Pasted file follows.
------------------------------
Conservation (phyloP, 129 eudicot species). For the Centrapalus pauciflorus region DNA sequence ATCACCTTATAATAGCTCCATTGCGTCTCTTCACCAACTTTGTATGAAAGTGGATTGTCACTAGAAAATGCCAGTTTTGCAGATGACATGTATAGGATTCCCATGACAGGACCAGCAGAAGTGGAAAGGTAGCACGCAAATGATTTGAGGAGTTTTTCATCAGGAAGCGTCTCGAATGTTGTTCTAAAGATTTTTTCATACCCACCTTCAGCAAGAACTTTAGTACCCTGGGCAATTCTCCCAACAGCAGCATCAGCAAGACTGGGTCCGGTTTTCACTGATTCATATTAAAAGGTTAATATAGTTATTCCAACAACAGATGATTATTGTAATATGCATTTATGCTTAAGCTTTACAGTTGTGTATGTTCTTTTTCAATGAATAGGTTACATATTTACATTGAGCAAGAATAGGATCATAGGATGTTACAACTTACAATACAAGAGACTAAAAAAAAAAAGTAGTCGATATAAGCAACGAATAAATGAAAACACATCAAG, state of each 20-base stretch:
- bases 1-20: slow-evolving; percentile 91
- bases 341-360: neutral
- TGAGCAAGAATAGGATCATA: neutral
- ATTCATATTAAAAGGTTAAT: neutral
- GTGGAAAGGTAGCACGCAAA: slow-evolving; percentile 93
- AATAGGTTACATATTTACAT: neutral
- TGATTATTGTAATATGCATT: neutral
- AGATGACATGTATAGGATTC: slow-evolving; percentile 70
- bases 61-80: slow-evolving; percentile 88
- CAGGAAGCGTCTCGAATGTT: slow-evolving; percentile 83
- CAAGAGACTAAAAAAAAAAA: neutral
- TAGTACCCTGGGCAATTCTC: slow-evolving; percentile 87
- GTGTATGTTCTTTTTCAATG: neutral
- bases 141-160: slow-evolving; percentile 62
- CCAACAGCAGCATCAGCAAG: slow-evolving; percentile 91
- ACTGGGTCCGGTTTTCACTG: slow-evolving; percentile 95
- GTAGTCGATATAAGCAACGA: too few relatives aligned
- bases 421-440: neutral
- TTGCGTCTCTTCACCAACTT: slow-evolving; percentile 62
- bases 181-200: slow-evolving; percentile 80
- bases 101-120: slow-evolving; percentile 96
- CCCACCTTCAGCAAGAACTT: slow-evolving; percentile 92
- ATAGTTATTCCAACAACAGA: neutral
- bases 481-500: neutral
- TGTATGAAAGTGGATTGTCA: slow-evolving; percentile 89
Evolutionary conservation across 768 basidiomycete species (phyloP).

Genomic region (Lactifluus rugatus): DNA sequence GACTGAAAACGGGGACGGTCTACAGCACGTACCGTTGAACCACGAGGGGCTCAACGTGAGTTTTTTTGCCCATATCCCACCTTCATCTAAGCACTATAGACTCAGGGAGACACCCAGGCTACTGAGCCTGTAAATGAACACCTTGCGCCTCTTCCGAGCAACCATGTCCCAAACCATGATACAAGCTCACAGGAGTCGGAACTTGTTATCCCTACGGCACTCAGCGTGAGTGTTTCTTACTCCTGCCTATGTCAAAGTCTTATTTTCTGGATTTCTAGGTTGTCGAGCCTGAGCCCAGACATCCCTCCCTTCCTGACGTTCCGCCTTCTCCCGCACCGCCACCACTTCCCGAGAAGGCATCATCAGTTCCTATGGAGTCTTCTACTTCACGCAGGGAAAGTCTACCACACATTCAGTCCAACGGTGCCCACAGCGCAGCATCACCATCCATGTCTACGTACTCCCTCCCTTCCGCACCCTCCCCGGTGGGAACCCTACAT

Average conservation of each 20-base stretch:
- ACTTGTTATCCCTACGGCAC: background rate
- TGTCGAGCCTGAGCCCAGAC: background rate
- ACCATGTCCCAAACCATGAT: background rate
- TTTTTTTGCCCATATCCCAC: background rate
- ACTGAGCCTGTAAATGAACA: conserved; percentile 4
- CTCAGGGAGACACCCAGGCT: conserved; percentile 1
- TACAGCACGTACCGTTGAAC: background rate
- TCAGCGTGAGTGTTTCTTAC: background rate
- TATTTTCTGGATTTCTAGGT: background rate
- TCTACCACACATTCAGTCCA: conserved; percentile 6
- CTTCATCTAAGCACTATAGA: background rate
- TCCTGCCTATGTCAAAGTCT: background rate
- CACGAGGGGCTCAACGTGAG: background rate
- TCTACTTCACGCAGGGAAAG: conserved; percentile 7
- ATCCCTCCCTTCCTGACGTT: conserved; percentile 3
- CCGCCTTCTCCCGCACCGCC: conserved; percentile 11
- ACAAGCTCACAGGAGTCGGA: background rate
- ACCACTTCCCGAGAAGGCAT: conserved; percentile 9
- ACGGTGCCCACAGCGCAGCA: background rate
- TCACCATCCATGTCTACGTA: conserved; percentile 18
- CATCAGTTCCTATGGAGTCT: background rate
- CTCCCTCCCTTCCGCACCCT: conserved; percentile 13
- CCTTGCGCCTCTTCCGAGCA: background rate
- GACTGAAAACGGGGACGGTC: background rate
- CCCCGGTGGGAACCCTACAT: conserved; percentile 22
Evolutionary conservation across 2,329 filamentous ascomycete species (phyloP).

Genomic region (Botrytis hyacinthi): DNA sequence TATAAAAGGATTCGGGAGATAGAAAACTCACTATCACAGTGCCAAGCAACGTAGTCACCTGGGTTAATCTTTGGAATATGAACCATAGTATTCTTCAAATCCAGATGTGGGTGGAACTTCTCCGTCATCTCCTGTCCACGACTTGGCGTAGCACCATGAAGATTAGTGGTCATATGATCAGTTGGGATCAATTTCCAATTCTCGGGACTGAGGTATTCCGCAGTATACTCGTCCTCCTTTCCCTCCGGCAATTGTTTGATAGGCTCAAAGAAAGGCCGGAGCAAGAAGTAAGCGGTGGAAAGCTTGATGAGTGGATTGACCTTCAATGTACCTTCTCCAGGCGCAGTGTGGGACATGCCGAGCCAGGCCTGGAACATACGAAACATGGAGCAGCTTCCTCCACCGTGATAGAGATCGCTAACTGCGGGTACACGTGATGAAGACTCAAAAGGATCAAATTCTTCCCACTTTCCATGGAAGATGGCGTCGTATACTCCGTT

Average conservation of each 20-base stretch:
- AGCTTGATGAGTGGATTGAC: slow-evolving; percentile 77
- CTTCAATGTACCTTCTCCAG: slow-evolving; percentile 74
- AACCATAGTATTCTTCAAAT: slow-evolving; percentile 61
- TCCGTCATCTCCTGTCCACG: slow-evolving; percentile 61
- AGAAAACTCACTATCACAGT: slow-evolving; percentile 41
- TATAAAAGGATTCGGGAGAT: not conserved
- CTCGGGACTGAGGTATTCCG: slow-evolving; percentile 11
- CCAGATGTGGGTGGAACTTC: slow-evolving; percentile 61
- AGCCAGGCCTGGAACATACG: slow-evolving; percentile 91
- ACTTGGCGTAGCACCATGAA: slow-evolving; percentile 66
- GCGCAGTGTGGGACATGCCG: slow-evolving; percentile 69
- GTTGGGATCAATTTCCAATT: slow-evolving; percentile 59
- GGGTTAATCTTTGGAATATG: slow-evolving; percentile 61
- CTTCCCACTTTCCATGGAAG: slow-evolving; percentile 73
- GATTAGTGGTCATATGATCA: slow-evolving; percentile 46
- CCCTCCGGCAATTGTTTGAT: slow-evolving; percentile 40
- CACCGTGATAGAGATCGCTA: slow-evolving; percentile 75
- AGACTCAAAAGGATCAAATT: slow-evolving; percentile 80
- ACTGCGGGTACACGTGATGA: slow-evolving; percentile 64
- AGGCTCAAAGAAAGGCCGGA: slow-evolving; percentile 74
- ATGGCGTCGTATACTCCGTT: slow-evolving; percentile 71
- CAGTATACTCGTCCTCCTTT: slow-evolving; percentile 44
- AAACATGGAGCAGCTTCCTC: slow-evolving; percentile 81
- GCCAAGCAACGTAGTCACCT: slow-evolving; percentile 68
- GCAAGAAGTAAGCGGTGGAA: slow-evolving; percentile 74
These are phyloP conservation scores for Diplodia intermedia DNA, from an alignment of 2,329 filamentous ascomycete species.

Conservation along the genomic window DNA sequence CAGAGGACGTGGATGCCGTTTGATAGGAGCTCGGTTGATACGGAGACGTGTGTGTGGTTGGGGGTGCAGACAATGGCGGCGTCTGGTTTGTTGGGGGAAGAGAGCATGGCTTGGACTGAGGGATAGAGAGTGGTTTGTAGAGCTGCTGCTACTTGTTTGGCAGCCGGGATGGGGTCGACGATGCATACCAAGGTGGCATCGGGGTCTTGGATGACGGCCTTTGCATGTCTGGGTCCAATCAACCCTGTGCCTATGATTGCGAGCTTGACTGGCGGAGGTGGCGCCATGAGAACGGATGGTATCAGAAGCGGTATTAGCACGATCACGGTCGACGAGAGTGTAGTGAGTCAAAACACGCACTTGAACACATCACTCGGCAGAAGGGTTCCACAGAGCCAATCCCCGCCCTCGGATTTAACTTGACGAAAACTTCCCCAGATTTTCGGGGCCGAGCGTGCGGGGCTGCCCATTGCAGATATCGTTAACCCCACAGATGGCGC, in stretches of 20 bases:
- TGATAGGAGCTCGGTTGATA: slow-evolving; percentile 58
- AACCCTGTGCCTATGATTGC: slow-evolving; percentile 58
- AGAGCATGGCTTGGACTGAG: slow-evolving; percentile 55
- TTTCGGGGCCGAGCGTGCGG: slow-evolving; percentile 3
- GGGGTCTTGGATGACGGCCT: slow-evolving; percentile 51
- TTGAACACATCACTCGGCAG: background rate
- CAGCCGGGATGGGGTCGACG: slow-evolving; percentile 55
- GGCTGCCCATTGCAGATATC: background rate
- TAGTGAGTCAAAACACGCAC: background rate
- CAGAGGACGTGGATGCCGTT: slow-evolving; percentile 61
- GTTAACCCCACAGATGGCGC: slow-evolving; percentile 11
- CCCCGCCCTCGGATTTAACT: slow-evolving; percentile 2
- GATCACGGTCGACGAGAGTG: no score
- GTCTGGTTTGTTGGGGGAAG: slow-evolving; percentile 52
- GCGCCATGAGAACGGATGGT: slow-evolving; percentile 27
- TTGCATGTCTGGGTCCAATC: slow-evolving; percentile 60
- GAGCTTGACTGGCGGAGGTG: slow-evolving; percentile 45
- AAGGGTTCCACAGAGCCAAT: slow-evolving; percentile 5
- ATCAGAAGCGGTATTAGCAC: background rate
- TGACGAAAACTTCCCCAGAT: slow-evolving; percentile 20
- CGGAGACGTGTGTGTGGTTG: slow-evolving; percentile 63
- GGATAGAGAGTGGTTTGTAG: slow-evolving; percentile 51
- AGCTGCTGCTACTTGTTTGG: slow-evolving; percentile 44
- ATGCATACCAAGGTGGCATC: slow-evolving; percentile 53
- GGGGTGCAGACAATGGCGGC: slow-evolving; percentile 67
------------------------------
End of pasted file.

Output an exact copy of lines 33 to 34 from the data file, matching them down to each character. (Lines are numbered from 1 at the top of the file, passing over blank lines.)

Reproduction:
- TTTTTTTGCCCATATCCCAC: background rate
- ACTGAGCCTGTAAATGAACA: conserved; percentile 4